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7 Things You Must Know as a Renter

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7 Things You Must Know as a Renter

RENTING a home is far more straightforward than buying your own bricks and mortar - yet there are still plenty of practicalities to think about when you have found your perfect pla ...

RENTING a home is far more straightforward than buying your own bricks and mortar – yet there are still plenty of practicalities to think about when you have found your perfect place.

Here are the seven things you should know as a renter to make sure you get a fair deal:

Your point of contact

Dealing with an agent means the legalities are done properly. You might have seen a property through social networking websites such as Facebook where private landlords want to cut out costs of an agent. But be wary of anyone dealing direct. It’s better to pay for a letting agent and get the right service. It is common, however, for some landlords to manage the property which means they are your first port of call when something goes wrong. Ensure you have the relevant contact details from the outset.

Do your sums

Searching for a new home is exciting, but don’t forget about the administration costs. You will need to pay a letting agent for credit checks, references and signing the contract, known as a tenancy charge which shouldn’t be more than £500. Ensure you get a breakdown of what this covers. Ask about renewal fees too, and confirm all charges from the beginning so there are no surprises.

Read the small print

Your tenancy agreement is likely to be a lengthy document but it’s worth reading because it can list extra costs which are hidden away in seemingly standard paragraphs. Upon leaving the property, you might be expected to have carpets professionally cleaned, for example. Make sure you know what you’re signing and, if there’s something you’re not comfortable with, raise it with the agent who can help negotiate amendments if necessary.

Get repairs in writing

If you’re moving in on the condition that certain repairs are carried out, get a list of the work and a date by which it will be completed in writing and signed by the landlord.

Avoid bill shock

It is a good idea to find out how much your utility bills will cost before you commit – after all, this is the second biggest cost you are likely to incur after your rent. So pay attention to the Energy Performance Certificate (EPC) to get an idea of whether you will be shelling out more – particularly in the winter – than you expect. And don’t be afraid to ask the current renters about what they pay for energy, water and council tax.

Your responsibilities

Estate agents will need to confirm your identity, check your credit history and possibly your employment or immigration status. So make sure you have all documents ready to go if you want to secure somewhere quickly. When you move in, make sure you get contents insurance and consider getting accidental damage cover. If you or a housewarming party guest spills red wine all over the carpet, you don’t want to be stuck with a bill for replacing it. You must also notify the landlord or agent of any problems with the property at the earliest opportunity and keep a record of communication.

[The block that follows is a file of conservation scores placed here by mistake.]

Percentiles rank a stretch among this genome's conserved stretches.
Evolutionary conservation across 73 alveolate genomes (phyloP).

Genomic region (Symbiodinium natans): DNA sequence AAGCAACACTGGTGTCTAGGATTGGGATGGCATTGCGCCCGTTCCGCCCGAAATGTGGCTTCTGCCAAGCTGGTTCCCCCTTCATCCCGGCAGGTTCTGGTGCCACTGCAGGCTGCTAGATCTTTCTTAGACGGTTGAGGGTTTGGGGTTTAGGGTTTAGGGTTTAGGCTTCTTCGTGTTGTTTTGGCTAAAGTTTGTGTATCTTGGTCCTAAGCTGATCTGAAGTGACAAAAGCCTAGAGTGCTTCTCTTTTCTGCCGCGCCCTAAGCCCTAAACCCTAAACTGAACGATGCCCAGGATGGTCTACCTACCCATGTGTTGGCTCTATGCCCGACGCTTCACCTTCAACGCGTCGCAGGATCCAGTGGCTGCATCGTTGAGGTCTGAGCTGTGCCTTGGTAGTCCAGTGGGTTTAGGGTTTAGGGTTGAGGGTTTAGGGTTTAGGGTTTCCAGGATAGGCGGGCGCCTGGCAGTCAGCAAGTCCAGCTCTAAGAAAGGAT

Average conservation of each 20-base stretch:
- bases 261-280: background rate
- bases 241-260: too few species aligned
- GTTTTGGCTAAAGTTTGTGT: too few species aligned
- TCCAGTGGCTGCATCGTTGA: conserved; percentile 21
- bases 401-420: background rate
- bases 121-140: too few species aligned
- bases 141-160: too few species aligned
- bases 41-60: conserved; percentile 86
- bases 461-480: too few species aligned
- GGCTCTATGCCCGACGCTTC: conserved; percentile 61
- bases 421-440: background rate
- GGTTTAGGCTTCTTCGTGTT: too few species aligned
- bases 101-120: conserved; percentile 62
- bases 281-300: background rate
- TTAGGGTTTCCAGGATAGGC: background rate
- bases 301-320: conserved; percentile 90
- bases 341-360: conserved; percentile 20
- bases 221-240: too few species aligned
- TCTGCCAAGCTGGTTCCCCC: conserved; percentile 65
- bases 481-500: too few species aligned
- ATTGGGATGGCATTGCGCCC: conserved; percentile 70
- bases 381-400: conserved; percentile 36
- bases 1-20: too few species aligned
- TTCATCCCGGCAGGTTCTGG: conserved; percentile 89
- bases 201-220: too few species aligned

If things go wrong

All letting agents have to belong to a redress scheme which is another reason to go with a decent firm rather than direct with the landlord. The purpose of these schemes is to deal with complaints made about agents, which helps to keep standards high. If you are unfortunate enough to have a problem they can deal with the complaint and even award compensation. The Property Ombudsman can award up to £25,000.

Hey! I'm Holly Thomas, and I wanted to keep you up to date on the top tips for renters in London. Enjoy!

Comments ( 2 )

  1. Replynys
    My brother is british residing in kenya. He needed to apply for visa for his family who are not British. His immigration lawyers asked for three month tenancy agreement to show he can support his family in UK. I contacted Citywide lettings in Bradford who agreed for short tenancy as Long as we paid full three months in advance including deposit I paid them £1900 add another £150 for fee etc.. I went to Mr Ahmeds office on contract he had 12 months. I asked him why he wrote 12 when I only need a three month agreement as no one would be living in that property it was unfurnished. He said it was only so in future we changed our mind and decided to stay longer. Contract start date 10 January end (according to three months) should be 10 April. The landlord transferred the water and council tax bill on my brother immediately. I called ahmed mid-march to inform him that we wish to end tenancy agreement and he could either pay off he bills (£473) with the deposit (£475)for that period. He now says we have a 12 month tenancy agreement the agreement is titled "short term" when clearly i asked for a three month. I have emailed him again on 23.03.2017 his secretary replied they will refund after viewing property which we never used. It was for paper work purpose only but ahmed writes later that he will withold deposit as we should hav einformed earleir? Please advice
    • Simon Banks
      Hi Nys,This sounds like it needs to be escalated and you may need some legal advice. Please visit the Citizens Advice website as they should be able to help you retrive your despot.

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